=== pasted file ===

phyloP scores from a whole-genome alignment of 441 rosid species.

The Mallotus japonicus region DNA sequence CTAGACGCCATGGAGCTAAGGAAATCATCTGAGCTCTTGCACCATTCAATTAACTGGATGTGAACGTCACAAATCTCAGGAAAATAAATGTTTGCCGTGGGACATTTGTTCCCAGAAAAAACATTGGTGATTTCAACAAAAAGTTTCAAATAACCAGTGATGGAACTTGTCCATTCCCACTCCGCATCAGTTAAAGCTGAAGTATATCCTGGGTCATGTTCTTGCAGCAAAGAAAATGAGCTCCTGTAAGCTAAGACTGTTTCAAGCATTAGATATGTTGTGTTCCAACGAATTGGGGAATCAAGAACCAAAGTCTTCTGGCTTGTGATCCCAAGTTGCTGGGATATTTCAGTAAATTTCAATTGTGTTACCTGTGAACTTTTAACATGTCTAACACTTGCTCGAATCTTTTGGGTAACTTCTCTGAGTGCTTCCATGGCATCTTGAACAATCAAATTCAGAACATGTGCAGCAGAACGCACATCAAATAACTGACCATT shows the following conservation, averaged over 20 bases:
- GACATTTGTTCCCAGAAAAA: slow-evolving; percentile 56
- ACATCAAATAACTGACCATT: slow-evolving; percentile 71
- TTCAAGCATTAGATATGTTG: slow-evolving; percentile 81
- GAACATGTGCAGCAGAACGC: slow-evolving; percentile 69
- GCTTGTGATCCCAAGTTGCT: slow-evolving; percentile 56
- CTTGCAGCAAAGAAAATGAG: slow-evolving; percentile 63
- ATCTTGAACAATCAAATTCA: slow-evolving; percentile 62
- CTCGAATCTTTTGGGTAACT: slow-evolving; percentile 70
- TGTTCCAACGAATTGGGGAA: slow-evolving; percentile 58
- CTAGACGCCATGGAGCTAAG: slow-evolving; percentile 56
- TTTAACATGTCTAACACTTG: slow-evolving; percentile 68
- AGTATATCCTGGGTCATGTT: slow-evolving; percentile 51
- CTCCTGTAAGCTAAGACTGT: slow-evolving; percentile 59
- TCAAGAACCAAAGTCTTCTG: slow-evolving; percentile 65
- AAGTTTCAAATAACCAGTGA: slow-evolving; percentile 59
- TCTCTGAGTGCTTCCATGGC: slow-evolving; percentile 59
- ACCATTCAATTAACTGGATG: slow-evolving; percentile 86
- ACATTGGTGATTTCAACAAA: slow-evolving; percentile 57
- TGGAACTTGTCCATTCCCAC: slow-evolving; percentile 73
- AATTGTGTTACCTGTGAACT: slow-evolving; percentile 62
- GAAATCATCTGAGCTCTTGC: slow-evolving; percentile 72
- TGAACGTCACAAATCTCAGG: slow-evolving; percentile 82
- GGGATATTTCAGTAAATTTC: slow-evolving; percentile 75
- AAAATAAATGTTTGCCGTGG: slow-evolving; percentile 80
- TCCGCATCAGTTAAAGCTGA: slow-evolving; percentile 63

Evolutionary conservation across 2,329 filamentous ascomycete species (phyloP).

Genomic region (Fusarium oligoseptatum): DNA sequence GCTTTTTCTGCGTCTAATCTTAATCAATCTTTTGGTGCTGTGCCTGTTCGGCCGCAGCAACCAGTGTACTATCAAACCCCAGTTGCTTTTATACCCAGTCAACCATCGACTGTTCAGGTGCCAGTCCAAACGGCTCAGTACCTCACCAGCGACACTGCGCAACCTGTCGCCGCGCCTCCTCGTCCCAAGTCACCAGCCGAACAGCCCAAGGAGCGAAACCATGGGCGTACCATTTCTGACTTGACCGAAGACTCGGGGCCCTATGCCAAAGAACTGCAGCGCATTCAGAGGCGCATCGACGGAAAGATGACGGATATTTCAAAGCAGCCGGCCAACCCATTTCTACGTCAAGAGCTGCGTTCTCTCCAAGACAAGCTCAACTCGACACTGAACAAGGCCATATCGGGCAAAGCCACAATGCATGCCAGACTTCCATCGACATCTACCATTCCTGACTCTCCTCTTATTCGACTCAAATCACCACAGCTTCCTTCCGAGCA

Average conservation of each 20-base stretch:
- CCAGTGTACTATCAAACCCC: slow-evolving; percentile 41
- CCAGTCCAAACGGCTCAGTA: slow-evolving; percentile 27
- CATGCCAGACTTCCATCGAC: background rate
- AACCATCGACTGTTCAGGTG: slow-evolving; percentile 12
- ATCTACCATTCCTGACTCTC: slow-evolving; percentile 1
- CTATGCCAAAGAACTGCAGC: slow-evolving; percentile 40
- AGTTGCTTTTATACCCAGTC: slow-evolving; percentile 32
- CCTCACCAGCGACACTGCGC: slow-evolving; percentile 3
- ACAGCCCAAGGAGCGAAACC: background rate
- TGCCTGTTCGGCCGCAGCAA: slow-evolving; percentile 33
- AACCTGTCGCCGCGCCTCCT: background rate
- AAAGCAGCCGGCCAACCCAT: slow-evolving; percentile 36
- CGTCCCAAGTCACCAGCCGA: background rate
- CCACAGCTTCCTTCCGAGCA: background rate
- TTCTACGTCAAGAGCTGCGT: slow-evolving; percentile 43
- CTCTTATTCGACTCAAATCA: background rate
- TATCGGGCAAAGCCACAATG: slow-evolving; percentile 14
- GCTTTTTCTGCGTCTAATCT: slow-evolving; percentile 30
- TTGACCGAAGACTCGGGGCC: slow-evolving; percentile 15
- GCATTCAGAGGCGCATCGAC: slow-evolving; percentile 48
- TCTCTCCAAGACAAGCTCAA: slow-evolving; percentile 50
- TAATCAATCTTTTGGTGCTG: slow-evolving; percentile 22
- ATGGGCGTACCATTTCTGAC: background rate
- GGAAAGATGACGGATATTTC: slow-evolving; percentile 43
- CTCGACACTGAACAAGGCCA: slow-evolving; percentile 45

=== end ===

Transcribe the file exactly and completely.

phyloP scores from a whole-genome alignment of 441 rosid species.

The Mallotus japonicus region DNA sequence CTAGACGCCATGGAGCTAAGGAAATCATCTGAGCTCTTGCACCATTCAATTAACTGGATGTGAACGTCACAAATCTCAGGAAAATAAATGTTTGCCGTGGGACATTTGTTCCCAGAAAAAACATTGGTGATTTCAACAAAAAGTTTCAAATAACCAGTGATGGAACTTGTCCATTCCCACTCCGCATCAGTTAAAGCTGAAGTATATCCTGGGTCATGTTCTTGCAGCAAAGAAAATGAGCTCCTGTAAGCTAAGACTGTTTCAAGCATTAGATATGTTGTGTTCCAACGAATTGGGGAATCAAGAACCAAAGTCTTCTGGCTTGTGATCCCAAGTTGCTGGGATATTTCAGTAAATTTCAATTGTGTTACCTGTGAACTTTTAACATGTCTAACACTTGCTCGAATCTTTTGGGTAACTTCTCTGAGTGCTTCCATGGCATCTTGAACAATCAAATTCAGAACATGTGCAGCAGAACGCACATCAAATAACTGACCATT shows the following conservation, averaged over 20 bases:
- GACATTTGTTCCCAGAAAAA: slow-evolving; percentile 56
- ACATCAAATAACTGACCATT: slow-evolving; percentile 71
- TTCAAGCATTAGATATGTTG: slow-evolving; percentile 81
- GAACATGTGCAGCAGAACGC: slow-evolving; percentile 69
- GCTTGTGATCCCAAGTTGCT: slow-evolving; percentile 56
- CTTGCAGCAAAGAAAATGAG: slow-evolving; percentile 63
- ATCTTGAACAATCAAATTCA: slow-evolving; percentile 62
- CTCGAATCTTTTGGGTAACT: slow-evolving; percentile 70
- TGTTCCAACGAATTGGGGAA: slow-evolving; percentile 58
- CTAGACGCCATGGAGCTAAG: slow-evolving; percentile 56
- TTTAACATGTCTAACACTTG: slow-evolving; percentile 68
- AGTATATCCTGGGTCATGTT: slow-evolving; percentile 51
- CTCCTGTAAGCTAAGACTGT: slow-evolving; percentile 59
- TCAAGAACCAAAGTCTTCTG: slow-evolving; percentile 65
- AAGTTTCAAATAACCAGTGA: slow-evolving; percentile 59
- TCTCTGAGTGCTTCCATGGC: slow-evolving; percentile 59
- ACCATTCAATTAACTGGATG: slow-evolving; percentile 86
- ACATTGGTGATTTCAACAAA: slow-evolving; percentile 57
- TGGAACTTGTCCATTCCCAC: slow-evolving; percentile 73
- AATTGTGTTACCTGTGAACT: slow-evolving; percentile 62
- GAAATCATCTGAGCTCTTGC: slow-evolving; percentile 72
- TGAACGTCACAAATCTCAGG: slow-evolving; percentile 82
- GGGATATTTCAGTAAATTTC: slow-evolving; percentile 75
- AAAATAAATGTTTGCCGTGG: slow-evolving; percentile 80
- TCCGCATCAGTTAAAGCTGA: slow-evolving; percentile 63

Evolutionary conservation across 2,329 filamentous ascomycete species (phyloP).

Genomic region (Fusarium oligoseptatum): DNA sequence GCTTTTTCTGCGTCTAATCTTAATCAATCTTTTGGTGCTGTGCCTGTTCGGCCGCAGCAACCAGTGTACTATCAAACCCCAGTTGCTTTTATACCCAGTCAACCATCGACTGTTCAGGTGCCAGTCCAAACGGCTCAGTACCTCACCAGCGACACTGCGCAACCTGTCGCCGCGCCTCCTCGTCCCAAGTCACCAGCCGAACAGCCCAAGGAGCGAAACCATGGGCGTACCATTTCTGACTTGACCGAAGACTCGGGGCCCTATGCCAAAGAACTGCAGCGCATTCAGAGGCGCATCGACGGAAAGATGACGGATATTTCAAAGCAGCCGGCCAACCCATTTCTACGTCAAGAGCTGCGTTCTCTCCAAGACAAGCTCAACTCGACACTGAACAAGGCCATATCGGGCAAAGCCACAATGCATGCCAGACTTCCATCGACATCTACCATTCCTGACTCTCCTCTTATTCGACTCAAATCACCACAGCTTCCTTCCGAGCA

Average conservation of each 20-base stretch:
- CCAGTGTACTATCAAACCCC: slow-evolving; percentile 41
- CCAGTCCAAACGGCTCAGTA: slow-evolving; percentile 27
- CATGCCAGACTTCCATCGAC: background rate
- AACCATCGACTGTTCAGGTG: slow-evolving; percentile 12
- ATCTACCATTCCTGACTCTC: slow-evolving; percentile 1
- CTATGCCAAAGAACTGCAGC: slow-evolving; percentile 40
- AGTTGCTTTTATACCCAGTC: slow-evolving; percentile 32
- CCTCACCAGCGACACTGCGC: slow-evolving; percentile 3
- ACAGCCCAAGGAGCGAAACC: background rate
- TGCCTGTTCGGCCGCAGCAA: slow-evolving; percentile 33
- AACCTGTCGCCGCGCCTCCT: background rate
- AAAGCAGCCGGCCAACCCAT: slow-evolving; percentile 36
- CGTCCCAAGTCACCAGCCGA: background rate
- CCACAGCTTCCTTCCGAGCA: background rate
- TTCTACGTCAAGAGCTGCGT: slow-evolving; percentile 43
- CTCTTATTCGACTCAAATCA: background rate
- TATCGGGCAAAGCCACAATG: slow-evolving; percentile 14
- GCTTTTTCTGCGTCTAATCT: slow-evolving; percentile 30
- TTGACCGAAGACTCGGGGCC: slow-evolving; percentile 15
- GCATTCAGAGGCGCATCGAC: slow-evolving; percentile 48
- TCTCTCCAAGACAAGCTCAA: slow-evolving; percentile 50
- TAATCAATCTTTTGGTGCTG: slow-evolving; percentile 22
- ATGGGCGTACCATTTCTGAC: background rate
- GGAAAGATGACGGATATTTC: slow-evolving; percentile 43
- CTCGACACTGAACAAGGCCA: slow-evolving; percentile 45